NASA’s proposed Capstone mission could enter lunar orbit in late 2020.
A future CubeSat pathfinder is set to explore a unique orbital path that will be used later by humans exploring the Moon.
Last week, NASA awarded a $13.7 million contract to Advanced Space, based in Boulder, Colorado, to develop the Cislunar Autonomous Positioning System Technology Operations and Navigation Experiment (Capstone). The mission consists of a 12U CubeSat the size of a microwave oven, and it could launch in late 2020.
NASA plans to return to the Moon with its Artemis program, sister to the Apollo program of the 1960s and 1970s. As part of this program, NASA is building a Lunar Gateway outpost, which will be placed in a near-rectilinear halo orbit around the Moon.From this unique vantagepoint, the Lunar Gateway will eventually be dispatching crewed missions on expeditions to the lunar polar regions. Capstone will test the viability of this unique orbit.
The near-rectilinear halo orbit is extremely elliptical, which presents unique challenges. Capstone, and eventually the Lunar Gateway, will travel from a perilune of 1,600 kilometers (1,000 miles) to a distant apolune of 70,000 kilometers from the Moon’s surface. Capstone will serve as a rapid lunar flight demonstrator, showing how to transition into and operate from this orbit. This knowledge is necessary not only for the Gateway’s construction but also for the later logistics of transferring crew and supplies.
“This is an exciting opportunity for NASA to aggressively push forward towards the Moon in partnership with several American small businesses as a vanguard to Artemis,” says Jim Reuter (NASA’s Space Technology Mission Directorate) in a recent press release. “This mission is highly ambitious in both cost and schedule—and taking that deliberate risk is part of the objective of this mission.”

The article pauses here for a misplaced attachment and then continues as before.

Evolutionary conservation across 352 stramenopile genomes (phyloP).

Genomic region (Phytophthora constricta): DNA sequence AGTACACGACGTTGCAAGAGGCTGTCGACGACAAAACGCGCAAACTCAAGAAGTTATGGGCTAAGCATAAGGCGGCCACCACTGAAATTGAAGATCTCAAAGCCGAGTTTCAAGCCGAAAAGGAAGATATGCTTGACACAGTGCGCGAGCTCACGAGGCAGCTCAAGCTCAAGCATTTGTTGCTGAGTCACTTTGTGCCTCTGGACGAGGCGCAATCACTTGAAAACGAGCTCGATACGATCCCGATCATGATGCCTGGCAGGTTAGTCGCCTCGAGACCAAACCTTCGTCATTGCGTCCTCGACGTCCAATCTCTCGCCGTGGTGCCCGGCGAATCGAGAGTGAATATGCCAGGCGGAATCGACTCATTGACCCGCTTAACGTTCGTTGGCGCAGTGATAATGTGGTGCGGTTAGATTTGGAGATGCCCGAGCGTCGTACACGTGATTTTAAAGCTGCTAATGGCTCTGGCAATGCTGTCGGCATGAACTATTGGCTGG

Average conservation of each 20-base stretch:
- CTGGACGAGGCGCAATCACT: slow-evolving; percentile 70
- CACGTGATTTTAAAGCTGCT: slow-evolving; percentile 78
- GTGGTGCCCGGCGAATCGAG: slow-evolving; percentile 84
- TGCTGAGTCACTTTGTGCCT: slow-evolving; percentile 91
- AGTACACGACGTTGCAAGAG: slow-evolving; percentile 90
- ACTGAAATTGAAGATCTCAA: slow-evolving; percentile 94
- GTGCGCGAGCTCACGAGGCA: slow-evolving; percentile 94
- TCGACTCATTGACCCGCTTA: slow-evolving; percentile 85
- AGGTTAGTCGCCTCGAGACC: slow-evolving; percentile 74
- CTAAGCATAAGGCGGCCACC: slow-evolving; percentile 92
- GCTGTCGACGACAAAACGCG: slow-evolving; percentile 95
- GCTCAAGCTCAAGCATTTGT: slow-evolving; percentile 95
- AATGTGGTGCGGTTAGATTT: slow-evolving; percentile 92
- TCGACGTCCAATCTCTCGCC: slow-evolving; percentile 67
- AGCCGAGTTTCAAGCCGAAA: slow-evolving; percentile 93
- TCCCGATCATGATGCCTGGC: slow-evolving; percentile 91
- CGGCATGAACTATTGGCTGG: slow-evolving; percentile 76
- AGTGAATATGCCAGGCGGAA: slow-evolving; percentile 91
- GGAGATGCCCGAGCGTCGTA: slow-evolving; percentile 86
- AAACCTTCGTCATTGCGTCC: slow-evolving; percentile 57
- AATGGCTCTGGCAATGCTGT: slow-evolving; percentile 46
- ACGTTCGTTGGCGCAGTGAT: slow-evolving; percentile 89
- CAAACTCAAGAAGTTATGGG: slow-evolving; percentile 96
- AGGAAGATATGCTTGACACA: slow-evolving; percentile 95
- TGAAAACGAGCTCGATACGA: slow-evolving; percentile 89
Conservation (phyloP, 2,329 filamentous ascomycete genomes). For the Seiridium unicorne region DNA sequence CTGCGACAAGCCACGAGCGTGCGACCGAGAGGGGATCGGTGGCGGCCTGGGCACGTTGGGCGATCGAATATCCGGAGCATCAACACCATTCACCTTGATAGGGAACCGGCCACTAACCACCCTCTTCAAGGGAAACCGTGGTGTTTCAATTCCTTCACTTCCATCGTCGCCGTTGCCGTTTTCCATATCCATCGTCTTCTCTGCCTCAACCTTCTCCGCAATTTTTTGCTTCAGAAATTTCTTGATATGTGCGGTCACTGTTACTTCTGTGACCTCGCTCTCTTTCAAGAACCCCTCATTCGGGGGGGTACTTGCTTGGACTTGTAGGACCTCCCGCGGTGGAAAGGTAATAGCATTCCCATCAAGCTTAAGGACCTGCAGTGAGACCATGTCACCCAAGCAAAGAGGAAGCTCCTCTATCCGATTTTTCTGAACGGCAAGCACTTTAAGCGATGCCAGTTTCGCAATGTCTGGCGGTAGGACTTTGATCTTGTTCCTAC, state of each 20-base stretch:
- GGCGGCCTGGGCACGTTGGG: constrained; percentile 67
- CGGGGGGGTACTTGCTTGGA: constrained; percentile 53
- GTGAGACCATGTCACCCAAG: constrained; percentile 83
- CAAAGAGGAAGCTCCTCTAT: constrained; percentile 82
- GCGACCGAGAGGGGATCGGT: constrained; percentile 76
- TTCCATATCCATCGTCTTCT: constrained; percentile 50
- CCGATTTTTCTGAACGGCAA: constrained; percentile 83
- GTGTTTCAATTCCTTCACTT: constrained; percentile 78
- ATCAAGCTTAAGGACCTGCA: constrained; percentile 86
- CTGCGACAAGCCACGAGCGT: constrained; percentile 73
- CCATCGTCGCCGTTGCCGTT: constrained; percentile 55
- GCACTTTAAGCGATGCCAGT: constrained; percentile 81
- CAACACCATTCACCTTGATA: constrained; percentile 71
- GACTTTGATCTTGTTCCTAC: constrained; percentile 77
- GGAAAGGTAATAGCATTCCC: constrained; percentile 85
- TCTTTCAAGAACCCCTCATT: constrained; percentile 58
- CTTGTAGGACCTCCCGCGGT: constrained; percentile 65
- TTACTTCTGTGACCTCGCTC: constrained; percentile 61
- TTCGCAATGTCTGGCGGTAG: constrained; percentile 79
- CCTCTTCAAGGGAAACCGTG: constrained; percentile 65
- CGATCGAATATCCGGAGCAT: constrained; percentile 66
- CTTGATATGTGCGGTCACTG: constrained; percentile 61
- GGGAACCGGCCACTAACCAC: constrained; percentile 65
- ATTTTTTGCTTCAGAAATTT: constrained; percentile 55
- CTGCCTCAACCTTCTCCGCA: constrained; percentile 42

Communicating with Capstone
Capstone will come equipped with its own communications and propulsion system. Once in lunar orbit, Capstone will communicate with the Lunar Reconnaissance Orbiter, which has been circling the Moon since 2009, to measure its position. This is a technology demonstration for the Gateway, which could then determine its position without relying on Earth-based tracking.
Capstone will be only the third CubeSat to operate beyond Earth orbit, after the Marco-A and Marco-B missions that hitched a ride with Mars InSight last year,
The mission will launch either as part of a lunar rideshare mission or as the prime payload on a smaller launcher. The Space Launch System (SLS) rocket will also be carrying several CubeSats to the Moon as part of the first Artemis mission, but as Clare Skelly (NASA Goddard Space Flight Center) notes, Capstone has been developed so quickly, it did not exist yet when those payloads were determined. “NASA has requested information from U.S. industry on commercial launch options for the Capstone CubeSat,” Skelly adds.
This year has been a busy year for lunar exploration, with the first ever soft-landing on the farside of the Moon by China’s Chang’e 4 mission, two soft landing attempts by SpaceIL’s Beresheet and India’s Vikram landers, and India’s Chandrayaan 2 entering lunar orbit. And more activity is afoot: The core module for the Lunar Gateway is currently set to launch as early as 2022.
If Capstone is successful, it will help guide the way for humans to visit lunar orbit.